Murdered Border Patrol Agent's Family Still Seeking Answers
TUCSON, Ariz. — The family of a U.S. Border Patrol agent murdered in Arizona has asked to be a party in the criminal case against a man accused of buying the guns found at the murder scene.
(EDITOR'S NOTE: An earlier version of this story incorrectly stated a federal judge had ruled on the request.)
The family of agent Brian Terry has asked the judge to be made part of the case against Jaime Avila in Phoenix. The judge is considering the request.
Paul Charlton is the former U.S. Attorney for Arizona and was hired by the Terry family to investigate their son’s death.
“Our hope is the U.S. Attorney’s Office will eventually connect the dots and charge Mr. Avila in connection with Brian Terry’s death,” Charlton said.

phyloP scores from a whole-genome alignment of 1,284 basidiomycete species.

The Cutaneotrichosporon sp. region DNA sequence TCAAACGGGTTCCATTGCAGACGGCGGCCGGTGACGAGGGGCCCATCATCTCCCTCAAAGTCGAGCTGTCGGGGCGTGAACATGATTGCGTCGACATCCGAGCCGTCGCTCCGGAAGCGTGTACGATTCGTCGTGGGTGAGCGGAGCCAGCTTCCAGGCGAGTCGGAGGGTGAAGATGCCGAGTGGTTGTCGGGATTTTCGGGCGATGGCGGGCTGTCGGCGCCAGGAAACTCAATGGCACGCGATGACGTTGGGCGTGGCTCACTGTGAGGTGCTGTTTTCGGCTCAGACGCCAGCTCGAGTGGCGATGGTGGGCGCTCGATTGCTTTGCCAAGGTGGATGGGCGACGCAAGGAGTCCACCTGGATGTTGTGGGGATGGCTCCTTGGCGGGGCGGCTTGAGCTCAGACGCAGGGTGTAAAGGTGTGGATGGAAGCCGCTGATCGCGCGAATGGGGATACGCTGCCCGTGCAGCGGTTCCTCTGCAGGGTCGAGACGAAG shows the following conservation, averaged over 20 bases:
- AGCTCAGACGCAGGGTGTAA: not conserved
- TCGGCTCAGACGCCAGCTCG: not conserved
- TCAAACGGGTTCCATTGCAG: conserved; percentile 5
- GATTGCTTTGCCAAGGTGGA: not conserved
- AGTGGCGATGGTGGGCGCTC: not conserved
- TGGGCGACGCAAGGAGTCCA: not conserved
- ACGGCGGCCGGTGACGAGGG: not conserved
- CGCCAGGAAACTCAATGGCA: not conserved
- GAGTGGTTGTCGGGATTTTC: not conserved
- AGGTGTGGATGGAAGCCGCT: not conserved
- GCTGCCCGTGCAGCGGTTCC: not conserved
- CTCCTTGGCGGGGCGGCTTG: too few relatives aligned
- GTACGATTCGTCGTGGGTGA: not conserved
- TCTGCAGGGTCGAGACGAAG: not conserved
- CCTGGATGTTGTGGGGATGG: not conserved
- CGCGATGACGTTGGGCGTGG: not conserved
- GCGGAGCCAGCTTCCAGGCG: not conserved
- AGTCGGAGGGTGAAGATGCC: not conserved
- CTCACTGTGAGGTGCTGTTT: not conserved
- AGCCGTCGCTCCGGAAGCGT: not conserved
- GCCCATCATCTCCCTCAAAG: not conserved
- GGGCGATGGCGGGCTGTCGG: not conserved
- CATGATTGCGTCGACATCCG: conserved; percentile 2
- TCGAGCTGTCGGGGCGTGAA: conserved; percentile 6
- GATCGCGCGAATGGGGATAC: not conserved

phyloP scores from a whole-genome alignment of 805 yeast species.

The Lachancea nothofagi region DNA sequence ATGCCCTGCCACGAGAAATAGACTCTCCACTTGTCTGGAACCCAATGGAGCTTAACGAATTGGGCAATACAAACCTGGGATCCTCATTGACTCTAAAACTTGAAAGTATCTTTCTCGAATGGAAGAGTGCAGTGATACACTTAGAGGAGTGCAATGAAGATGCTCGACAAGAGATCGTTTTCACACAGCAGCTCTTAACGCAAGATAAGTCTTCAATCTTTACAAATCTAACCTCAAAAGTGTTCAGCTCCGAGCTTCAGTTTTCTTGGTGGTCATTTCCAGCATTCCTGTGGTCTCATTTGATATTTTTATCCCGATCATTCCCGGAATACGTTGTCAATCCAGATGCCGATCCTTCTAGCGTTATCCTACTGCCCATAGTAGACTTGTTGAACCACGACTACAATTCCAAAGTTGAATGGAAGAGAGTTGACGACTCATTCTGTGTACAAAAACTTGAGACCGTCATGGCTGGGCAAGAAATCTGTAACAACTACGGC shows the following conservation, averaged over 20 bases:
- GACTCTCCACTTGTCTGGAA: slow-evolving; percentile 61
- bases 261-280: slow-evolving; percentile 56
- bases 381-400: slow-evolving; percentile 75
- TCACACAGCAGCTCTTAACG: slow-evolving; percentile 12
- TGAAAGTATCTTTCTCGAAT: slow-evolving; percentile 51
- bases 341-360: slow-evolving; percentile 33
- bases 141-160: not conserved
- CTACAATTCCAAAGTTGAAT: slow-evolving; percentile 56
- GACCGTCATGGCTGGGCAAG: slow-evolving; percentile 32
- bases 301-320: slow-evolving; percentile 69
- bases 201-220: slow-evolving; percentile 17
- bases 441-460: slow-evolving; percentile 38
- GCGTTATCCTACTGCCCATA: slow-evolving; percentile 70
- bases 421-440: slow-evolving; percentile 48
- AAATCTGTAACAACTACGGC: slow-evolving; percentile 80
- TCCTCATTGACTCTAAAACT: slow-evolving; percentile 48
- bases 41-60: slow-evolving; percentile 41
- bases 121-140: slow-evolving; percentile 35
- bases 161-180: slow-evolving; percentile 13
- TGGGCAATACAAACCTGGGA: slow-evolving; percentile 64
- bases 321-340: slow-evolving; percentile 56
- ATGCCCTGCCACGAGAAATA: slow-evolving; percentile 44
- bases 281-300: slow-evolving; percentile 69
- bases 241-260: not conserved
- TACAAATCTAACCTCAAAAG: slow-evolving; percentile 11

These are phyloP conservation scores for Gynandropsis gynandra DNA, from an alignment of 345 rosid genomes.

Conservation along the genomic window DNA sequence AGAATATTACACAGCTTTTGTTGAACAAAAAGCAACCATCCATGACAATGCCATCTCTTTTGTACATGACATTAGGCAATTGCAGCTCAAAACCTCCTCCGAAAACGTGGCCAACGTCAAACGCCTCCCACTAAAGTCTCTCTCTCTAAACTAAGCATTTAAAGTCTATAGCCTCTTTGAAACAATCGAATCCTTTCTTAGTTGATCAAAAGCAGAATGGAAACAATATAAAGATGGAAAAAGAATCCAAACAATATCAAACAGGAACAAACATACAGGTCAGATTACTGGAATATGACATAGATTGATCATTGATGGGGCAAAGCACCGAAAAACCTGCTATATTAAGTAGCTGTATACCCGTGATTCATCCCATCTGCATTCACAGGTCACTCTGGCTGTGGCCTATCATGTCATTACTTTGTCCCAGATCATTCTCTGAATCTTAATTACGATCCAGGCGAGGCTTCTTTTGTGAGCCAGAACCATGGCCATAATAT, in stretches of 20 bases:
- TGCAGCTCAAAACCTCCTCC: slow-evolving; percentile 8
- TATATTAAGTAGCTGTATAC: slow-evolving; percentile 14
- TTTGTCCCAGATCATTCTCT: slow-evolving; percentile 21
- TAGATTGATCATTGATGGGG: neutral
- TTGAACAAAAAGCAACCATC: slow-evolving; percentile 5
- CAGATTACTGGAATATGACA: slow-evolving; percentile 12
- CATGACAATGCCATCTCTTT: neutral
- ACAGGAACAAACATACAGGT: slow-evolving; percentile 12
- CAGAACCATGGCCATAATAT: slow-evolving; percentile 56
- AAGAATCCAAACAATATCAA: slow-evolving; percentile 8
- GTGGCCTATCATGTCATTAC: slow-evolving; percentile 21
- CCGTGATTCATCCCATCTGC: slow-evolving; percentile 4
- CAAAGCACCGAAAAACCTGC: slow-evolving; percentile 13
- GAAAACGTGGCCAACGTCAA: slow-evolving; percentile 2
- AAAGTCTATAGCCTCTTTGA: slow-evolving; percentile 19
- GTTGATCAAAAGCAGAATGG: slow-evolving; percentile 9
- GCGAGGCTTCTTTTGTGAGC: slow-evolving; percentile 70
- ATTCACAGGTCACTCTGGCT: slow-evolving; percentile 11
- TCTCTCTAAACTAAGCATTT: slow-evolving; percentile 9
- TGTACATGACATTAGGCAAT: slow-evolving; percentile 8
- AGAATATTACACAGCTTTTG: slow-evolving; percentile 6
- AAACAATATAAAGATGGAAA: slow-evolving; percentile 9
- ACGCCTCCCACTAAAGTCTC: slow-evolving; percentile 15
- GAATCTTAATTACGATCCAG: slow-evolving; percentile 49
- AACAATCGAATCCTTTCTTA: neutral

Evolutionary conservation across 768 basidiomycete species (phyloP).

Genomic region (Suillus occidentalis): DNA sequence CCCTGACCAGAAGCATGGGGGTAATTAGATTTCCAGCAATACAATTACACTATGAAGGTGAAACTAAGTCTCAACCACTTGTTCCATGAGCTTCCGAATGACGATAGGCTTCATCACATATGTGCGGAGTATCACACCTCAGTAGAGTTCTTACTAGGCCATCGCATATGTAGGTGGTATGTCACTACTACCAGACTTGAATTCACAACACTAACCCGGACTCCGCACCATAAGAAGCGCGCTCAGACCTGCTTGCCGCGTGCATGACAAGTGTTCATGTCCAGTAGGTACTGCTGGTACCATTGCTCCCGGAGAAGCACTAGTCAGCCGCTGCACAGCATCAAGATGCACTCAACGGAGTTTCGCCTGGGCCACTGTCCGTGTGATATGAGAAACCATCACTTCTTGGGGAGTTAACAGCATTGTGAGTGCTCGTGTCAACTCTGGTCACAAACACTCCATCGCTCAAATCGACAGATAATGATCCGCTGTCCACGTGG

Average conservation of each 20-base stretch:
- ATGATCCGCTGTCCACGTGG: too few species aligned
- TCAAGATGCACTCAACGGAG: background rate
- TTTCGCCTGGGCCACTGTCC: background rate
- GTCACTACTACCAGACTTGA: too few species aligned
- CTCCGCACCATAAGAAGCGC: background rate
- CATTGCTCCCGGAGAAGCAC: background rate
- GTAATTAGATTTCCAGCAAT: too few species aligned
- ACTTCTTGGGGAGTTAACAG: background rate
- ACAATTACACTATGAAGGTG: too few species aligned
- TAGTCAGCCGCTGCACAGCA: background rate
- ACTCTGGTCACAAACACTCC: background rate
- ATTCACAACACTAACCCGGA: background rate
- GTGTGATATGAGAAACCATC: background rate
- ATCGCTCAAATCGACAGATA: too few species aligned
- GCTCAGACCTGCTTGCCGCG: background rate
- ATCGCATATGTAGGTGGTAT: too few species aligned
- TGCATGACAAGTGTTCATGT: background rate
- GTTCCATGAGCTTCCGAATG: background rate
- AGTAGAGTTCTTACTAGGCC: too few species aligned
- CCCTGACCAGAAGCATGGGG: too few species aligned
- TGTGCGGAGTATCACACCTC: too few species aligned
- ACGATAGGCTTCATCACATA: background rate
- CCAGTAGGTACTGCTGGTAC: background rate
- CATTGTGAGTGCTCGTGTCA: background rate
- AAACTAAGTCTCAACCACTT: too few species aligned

Avila and 19 others are accused of forming a gun smuggling ring that purchased hundreds of weapons to be smuggled into Mexico. Among them were two AK-47s that were found at Terry’s murder scene in Nogales last December.
The guns were also part of an operation called "Fast and Furious" that was run by the Bureau of Alcohol, Tobacco and Firearms (ATF). The agency is accused of observing the purchase of guns in the U.S. and then allowing the weapons to be taken into Mexico to arm drug cartels. It has blown up into a scandal with investigations and hearings in Washington, D.C.
“They do want answers to their questions," Charlton said. "Right now, they’ve been continually misled."
So far, only one man has been publicly charged with Terry’s murder. The agent was killed during a confrontation with bandits in a canyon outside of Nogales, Arizona last year.